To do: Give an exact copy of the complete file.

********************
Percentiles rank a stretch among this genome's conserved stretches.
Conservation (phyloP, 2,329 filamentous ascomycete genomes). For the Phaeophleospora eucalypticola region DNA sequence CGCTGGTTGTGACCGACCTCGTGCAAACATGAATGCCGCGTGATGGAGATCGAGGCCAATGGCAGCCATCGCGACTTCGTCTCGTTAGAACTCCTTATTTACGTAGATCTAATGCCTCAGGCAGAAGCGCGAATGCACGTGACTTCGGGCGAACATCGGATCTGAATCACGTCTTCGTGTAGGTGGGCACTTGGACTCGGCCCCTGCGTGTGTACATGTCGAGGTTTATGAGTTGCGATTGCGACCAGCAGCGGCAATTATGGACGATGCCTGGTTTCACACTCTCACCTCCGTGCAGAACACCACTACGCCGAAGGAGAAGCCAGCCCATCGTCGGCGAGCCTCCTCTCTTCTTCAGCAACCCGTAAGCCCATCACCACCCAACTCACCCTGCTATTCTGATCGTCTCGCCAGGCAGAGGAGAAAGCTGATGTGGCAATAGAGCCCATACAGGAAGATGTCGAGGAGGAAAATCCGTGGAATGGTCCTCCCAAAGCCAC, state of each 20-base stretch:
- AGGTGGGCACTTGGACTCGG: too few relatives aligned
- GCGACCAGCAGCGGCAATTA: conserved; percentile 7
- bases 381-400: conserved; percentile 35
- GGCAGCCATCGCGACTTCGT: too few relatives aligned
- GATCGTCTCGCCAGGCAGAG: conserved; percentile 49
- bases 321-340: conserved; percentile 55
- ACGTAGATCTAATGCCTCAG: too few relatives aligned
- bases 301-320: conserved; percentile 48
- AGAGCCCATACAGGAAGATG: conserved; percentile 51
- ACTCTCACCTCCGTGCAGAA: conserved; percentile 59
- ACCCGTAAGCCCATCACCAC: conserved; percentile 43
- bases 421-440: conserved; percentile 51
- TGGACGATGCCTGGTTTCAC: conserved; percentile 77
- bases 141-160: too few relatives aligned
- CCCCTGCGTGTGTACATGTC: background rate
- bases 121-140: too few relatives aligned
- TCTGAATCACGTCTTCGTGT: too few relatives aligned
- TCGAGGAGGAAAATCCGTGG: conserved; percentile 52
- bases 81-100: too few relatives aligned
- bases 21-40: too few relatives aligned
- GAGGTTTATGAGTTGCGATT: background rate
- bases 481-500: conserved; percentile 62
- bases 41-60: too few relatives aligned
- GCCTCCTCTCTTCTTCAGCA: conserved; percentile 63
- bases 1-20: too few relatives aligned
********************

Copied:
Percentiles rank a stretch among this genome's conserved stretches.
Conservation (phyloP, 2,329 filamentous ascomycete genomes). For the Phaeophleospora eucalypticola region DNA sequence CGCTGGTTGTGACCGACCTCGTGCAAACATGAATGCCGCGTGATGGAGATCGAGGCCAATGGCAGCCATCGCGACTTCGTCTCGTTAGAACTCCTTATTTACGTAGATCTAATGCCTCAGGCAGAAGCGCGAATGCACGTGACTTCGGGCGAACATCGGATCTGAATCACGTCTTCGTGTAGGTGGGCACTTGGACTCGGCCCCTGCGTGTGTACATGTCGAGGTTTATGAGTTGCGATTGCGACCAGCAGCGGCAATTATGGACGATGCCTGGTTTCACACTCTCACCTCCGTGCAGAACACCACTACGCCGAAGGAGAAGCCAGCCCATCGTCGGCGAGCCTCCTCTCTTCTTCAGCAACCCGTAAGCCCATCACCACCCAACTCACCCTGCTATTCTGATCGTCTCGCCAGGCAGAGGAGAAAGCTGATGTGGCAATAGAGCCCATACAGGAAGATGTCGAGGAGGAAAATCCGTGGAATGGTCCTCCCAAAGCCAC, state of each 20-base stretch:
- AGGTGGGCACTTGGACTCGG: too few relatives aligned
- GCGACCAGCAGCGGCAATTA: conserved; percentile 7
- bases 381-400: conserved; percentile 35
- GGCAGCCATCGCGACTTCGT: too few relatives aligned
- GATCGTCTCGCCAGGCAGAG: conserved; percentile 49
- bases 321-340: conserved; percentile 55
- ACGTAGATCTAATGCCTCAG: too few relatives aligned
- bases 301-320: conserved; percentile 48
- AGAGCCCATACAGGAAGATG: conserved; percentile 51
- ACTCTCACCTCCGTGCAGAA: conserved; percentile 59
- ACCCGTAAGCCCATCACCAC: conserved; percentile 43
- bases 421-440: conserved; percentile 51
- TGGACGATGCCTGGTTTCAC: conserved; percentile 77
- bases 141-160: too few relatives aligned
- CCCCTGCGTGTGTACATGTC: background rate
- bases 121-140: too few relatives aligned
- TCTGAATCACGTCTTCGTGT: too few relatives aligned
- TCGAGGAGGAAAATCCGTGG: conserved; percentile 52
- bases 81-100: too few relatives aligned
- bases 21-40: too few relatives aligned
- GAGGTTTATGAGTTGCGATT: background rate
- bases 481-500: conserved; percentile 62
- bases 41-60: too few relatives aligned
- GCCTCCTCTCTTCTTCAGCA: conserved; percentile 63
- bases 1-20: too few relatives aligned